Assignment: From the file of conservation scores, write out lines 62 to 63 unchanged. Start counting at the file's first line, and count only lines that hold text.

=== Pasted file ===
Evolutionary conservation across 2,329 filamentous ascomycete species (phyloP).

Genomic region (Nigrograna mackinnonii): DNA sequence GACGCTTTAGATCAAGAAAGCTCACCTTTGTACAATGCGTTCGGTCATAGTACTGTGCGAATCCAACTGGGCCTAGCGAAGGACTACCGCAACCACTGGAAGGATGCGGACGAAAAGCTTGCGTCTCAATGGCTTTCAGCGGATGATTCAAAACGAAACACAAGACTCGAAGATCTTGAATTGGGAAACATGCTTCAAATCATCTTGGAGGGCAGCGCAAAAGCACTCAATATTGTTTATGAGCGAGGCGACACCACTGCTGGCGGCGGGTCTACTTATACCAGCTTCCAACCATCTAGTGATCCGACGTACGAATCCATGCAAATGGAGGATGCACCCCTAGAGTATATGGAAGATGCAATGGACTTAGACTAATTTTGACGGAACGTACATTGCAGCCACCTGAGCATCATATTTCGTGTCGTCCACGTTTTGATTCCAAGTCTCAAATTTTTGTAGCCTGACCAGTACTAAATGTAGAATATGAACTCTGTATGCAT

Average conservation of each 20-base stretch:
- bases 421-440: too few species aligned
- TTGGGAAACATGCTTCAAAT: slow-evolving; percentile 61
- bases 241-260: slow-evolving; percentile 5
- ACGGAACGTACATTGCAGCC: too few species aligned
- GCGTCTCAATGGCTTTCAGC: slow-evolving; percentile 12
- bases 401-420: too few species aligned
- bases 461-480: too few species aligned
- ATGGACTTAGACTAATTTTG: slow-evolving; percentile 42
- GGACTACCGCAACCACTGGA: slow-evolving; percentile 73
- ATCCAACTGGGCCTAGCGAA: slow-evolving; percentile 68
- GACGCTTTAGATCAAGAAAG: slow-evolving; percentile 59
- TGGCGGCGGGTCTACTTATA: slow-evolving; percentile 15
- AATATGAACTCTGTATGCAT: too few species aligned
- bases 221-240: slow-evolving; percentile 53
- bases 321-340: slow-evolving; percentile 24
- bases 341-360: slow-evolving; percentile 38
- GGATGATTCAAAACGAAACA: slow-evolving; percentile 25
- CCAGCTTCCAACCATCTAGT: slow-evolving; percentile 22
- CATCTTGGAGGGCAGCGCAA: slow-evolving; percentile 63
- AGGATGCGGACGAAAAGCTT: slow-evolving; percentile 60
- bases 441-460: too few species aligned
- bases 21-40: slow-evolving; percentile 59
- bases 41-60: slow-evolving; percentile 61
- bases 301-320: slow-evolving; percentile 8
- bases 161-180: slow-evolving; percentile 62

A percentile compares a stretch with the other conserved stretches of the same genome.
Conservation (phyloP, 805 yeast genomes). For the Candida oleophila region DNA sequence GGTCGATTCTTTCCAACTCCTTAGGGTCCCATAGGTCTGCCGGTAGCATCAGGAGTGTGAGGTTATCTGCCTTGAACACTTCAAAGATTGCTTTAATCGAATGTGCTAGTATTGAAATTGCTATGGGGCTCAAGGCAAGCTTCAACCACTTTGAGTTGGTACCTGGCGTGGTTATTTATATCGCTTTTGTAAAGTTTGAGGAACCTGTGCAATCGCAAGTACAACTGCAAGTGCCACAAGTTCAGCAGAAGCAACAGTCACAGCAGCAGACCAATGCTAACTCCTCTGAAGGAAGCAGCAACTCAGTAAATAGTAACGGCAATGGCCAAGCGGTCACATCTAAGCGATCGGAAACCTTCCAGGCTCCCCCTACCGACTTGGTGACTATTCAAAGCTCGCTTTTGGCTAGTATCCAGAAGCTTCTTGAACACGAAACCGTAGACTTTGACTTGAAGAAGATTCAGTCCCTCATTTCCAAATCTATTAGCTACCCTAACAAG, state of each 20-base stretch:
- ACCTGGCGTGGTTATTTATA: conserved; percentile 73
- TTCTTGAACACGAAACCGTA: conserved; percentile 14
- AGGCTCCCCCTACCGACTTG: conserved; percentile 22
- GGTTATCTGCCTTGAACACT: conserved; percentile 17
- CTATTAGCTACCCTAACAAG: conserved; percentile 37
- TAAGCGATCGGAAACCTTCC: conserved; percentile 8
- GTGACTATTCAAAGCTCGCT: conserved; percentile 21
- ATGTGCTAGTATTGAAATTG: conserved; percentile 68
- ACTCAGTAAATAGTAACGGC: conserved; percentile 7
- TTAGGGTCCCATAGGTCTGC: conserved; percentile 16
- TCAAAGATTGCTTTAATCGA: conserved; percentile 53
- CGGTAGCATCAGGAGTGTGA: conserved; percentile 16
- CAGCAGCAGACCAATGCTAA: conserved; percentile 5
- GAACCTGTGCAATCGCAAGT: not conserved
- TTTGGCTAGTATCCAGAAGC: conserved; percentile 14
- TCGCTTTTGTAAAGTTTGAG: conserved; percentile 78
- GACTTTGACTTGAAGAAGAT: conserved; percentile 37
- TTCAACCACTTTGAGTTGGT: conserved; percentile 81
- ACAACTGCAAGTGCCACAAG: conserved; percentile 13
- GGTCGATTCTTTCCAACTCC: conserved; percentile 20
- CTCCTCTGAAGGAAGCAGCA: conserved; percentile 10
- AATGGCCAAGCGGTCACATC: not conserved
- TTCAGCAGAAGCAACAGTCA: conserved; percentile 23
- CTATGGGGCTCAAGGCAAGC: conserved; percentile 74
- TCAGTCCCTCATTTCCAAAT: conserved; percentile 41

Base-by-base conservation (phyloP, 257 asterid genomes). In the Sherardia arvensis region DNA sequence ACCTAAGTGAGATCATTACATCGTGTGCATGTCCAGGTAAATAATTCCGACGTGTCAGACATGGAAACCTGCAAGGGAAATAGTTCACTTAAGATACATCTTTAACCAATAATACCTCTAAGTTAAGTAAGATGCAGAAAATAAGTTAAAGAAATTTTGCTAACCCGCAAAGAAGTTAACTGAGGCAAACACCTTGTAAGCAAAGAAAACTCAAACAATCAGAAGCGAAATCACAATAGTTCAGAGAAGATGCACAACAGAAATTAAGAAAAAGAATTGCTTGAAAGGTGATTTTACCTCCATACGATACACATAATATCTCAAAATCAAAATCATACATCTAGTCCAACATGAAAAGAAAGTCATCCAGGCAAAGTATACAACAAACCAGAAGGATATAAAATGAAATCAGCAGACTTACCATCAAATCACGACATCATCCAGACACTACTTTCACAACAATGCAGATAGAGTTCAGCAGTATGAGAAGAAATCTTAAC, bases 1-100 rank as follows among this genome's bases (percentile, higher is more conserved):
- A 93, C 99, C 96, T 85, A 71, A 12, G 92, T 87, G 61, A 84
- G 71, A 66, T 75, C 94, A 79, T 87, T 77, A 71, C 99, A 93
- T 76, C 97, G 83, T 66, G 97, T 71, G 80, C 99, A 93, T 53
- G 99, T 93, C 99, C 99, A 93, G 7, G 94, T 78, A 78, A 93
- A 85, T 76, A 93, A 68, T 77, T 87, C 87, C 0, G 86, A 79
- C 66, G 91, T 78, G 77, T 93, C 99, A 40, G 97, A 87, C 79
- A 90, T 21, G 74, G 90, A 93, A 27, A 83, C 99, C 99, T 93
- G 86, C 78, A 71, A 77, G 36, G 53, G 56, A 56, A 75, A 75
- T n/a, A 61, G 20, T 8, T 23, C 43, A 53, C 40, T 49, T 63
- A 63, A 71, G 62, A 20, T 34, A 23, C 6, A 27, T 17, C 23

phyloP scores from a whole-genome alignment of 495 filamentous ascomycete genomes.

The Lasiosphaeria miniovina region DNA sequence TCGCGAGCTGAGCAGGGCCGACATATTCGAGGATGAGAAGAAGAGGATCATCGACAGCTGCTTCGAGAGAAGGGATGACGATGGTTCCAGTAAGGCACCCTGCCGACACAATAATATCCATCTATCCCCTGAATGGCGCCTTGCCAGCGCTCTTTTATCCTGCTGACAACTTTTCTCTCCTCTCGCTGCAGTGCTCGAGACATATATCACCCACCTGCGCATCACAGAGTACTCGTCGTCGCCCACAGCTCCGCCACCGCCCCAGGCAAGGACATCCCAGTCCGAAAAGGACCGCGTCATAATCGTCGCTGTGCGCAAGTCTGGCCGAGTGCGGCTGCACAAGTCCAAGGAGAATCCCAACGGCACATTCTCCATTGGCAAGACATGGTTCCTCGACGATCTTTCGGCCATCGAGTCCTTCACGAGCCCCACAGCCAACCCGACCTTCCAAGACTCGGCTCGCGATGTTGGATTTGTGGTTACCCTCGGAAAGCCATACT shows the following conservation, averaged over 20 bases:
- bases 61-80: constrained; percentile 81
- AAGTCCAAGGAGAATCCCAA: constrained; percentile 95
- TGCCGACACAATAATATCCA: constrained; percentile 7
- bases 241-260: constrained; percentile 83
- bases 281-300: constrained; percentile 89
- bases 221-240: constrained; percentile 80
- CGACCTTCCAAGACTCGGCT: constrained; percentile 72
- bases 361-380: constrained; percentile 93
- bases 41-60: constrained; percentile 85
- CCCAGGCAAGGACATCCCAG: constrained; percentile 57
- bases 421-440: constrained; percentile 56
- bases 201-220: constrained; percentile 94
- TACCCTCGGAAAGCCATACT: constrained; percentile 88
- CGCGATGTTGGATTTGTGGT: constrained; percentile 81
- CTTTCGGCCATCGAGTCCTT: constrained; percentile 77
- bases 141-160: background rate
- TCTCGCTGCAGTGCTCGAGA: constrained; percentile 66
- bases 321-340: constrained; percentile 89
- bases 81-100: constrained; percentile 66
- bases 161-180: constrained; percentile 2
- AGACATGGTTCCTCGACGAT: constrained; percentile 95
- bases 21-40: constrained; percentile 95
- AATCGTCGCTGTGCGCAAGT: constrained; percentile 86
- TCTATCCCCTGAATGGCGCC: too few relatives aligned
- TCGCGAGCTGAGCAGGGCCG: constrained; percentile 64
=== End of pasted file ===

- C 66, G 91, T 78, G 77, T 93, C 99, A 40, G 97, A 87, C 79
- A 90, T 21, G 74, G 90, A 93, A 27, A 83, C 99, C 99, T 93